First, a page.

I. THE APE
Like a chimp in a storm
we revert to a norm,
each baby’s a bomb
and their poise and aplomb
is a jack-in-a-box
full of fireworks and shocks,
full of colour, noise, light
full of anguish, delight,
rending, mending and tending,
and losing and finding,
abusing and minding,
both stupid and clever
but moving forever,
and dancing and singing
for there’s no escape
from the million year ape,
from our in-built, inherited shape.
II. EXTERNAL LANDSCAPE
Somewhere a cleft cliff overhang, a cave
where we can stay dry, have a fire, and sleep;
though lions and bears growl outside, we feel brave–
Worship the Cave, Earth’s Deep.
Somewhere, huge in an open plain, a tree–
to climb for refuge, or the whole world see,
loving its fruit, leaves, wood, its shade from glare–
Worship the Tree, Earth’s fountain into air.
Somewhere a river ends where sea’s begun
and marshlands hold vast clouds of birds and fish,
and moon and tides swing like the winds and sun–
Worship the Waters, fresh, salt, both Earth’s gifts.
Somewhere the lightning strikes, a forest burns;
only one thing runs to it, not away,
one creature uses it to make night day,
cook food, stay warm, make tools, dance round and play–
Worship the Fire, on which being human turns.
Somewhere the landscape most potential shows:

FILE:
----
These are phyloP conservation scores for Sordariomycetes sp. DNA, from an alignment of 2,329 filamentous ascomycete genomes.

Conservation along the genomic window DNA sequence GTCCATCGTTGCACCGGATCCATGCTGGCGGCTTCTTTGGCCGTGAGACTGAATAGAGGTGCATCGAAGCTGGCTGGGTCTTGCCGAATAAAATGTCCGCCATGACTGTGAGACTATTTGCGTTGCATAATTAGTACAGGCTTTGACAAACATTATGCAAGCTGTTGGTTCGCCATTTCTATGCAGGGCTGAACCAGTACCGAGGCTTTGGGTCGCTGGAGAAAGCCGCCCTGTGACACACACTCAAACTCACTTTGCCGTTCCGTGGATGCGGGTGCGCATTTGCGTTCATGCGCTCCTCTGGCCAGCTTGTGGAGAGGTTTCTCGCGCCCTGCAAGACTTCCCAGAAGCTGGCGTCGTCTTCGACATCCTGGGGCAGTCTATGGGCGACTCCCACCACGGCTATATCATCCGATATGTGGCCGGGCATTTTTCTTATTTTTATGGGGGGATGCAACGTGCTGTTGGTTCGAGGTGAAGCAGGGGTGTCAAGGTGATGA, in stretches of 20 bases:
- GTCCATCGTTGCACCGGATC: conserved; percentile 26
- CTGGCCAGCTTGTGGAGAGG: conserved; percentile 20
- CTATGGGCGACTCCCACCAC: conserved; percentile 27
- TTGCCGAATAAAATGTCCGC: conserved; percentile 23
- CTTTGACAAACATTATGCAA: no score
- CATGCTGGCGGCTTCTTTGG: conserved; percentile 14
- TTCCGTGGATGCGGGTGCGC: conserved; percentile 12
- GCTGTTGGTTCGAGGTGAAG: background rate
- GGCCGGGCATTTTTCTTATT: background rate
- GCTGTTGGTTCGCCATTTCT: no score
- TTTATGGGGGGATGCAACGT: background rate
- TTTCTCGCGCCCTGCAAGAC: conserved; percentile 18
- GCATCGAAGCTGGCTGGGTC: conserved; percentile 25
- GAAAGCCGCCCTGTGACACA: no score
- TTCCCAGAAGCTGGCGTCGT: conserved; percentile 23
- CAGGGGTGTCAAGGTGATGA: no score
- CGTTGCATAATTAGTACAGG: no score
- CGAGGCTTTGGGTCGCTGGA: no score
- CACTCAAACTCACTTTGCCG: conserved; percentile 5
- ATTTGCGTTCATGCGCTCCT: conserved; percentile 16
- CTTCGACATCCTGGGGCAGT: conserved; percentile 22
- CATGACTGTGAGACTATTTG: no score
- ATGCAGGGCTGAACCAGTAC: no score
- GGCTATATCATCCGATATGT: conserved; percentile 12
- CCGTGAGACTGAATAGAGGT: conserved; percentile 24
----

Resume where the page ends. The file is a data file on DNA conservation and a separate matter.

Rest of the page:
more people, and some wary bird or beast;
by integrating them the human grows
into the landscape’s richness, Nature’s feast–
Worship the Richness with which life’s increased.
III. INTERNAL LANDSCAPE
Climbing, foraging and hunting,
running, loping, chasing something–
we were built for this.
An open field with a large tree,
a path towards a far blue sea–
the landscape we think bliss.
Keeping dogs, cats, birds as friends,
sharing food for no clear ends–
Pigs, cows, sheep, ducks, geese as pets,
eating them without regrets–
And talking, dancing, running, singing,
friends and lovers, parents, children,
social, single, energetic,
meditative or frenetic…
we’re a tribal ape at heart,
without the wild we fall apart,
the ape’s our essence, end as well as start.
This poem was just published in Snakeskin, a very appropriate magazine from the point of view of its name, whose meaning is spelled out in the Credo in its first issue back in 1995:
The serpent whispered unto Eve:
“Think and feel; don’t just believe.”
This made the earth’s foundations shake.
We are the kindred of that snake. (…)
We trust no level tones; we ride
The roller-coaster of our pride.
The gonads’ rage, and yearning’s ache
Speak through the kindred of the snake.
In other words, no matter how much we develop our civilisation, no matter how much we tinker with our genetics, no matter how much we turn our decision-making over to AI, we need to acknowledge and work with – and enjoy – the primitive drivers and needs that are inherent in our physical and psychological makeup.
In other words (this time Nietzsche’s), “Stay true to the earth, my brothers,” even while looking forward to the coming of the Superman, for we are still part ape, and our coheret progress depends on our awareness of that, and of self-knowledge in general.
Technically the poem is a mish-mash of forms, somewhat casual in structure by formal standards, but rich in rhythm and rhyme. And this too is in keeping with Snakeskin’s Credo:
Nor shall we sit to lunch with those
Who moralise in semi-prose.
A poem should be rich as cake,
Say the kindred of the snake.
Enjoy! And my thanks to Snakeskin’s George Simmers.